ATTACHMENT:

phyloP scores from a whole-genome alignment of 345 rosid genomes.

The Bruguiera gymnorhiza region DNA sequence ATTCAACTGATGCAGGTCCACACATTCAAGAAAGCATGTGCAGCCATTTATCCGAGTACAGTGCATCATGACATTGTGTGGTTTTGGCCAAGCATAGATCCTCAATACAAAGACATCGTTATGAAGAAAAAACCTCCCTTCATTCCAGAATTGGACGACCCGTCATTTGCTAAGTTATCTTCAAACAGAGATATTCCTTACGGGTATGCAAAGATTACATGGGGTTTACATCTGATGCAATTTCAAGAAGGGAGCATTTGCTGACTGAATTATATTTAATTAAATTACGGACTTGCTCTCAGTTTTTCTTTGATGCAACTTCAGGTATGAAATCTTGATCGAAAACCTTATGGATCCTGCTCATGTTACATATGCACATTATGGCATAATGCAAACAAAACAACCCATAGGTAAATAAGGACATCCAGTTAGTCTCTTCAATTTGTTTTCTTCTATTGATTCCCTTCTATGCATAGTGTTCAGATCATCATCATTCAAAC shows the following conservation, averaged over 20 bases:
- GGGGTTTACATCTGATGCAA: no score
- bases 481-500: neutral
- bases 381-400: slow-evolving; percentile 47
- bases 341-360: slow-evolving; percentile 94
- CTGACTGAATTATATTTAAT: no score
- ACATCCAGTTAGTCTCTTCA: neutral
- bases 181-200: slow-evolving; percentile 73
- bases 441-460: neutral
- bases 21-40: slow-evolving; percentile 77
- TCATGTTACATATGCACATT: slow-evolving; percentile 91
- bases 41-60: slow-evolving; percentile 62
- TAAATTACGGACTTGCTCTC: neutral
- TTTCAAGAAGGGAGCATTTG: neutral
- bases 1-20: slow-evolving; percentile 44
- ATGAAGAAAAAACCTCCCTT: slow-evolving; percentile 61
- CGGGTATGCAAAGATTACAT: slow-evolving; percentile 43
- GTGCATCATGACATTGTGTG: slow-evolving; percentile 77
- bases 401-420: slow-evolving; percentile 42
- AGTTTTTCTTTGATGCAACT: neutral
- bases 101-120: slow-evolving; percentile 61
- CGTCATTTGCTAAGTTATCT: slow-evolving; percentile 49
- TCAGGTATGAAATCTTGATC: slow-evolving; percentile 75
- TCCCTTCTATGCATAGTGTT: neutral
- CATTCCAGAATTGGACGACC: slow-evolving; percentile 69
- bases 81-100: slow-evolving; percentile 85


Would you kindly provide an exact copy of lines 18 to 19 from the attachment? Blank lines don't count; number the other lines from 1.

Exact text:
- CGGGTATGCAAAGATTACAT: slow-evolving; percentile 43
- GTGCATCATGACATTGTGTG: slow-evolving; percentile 77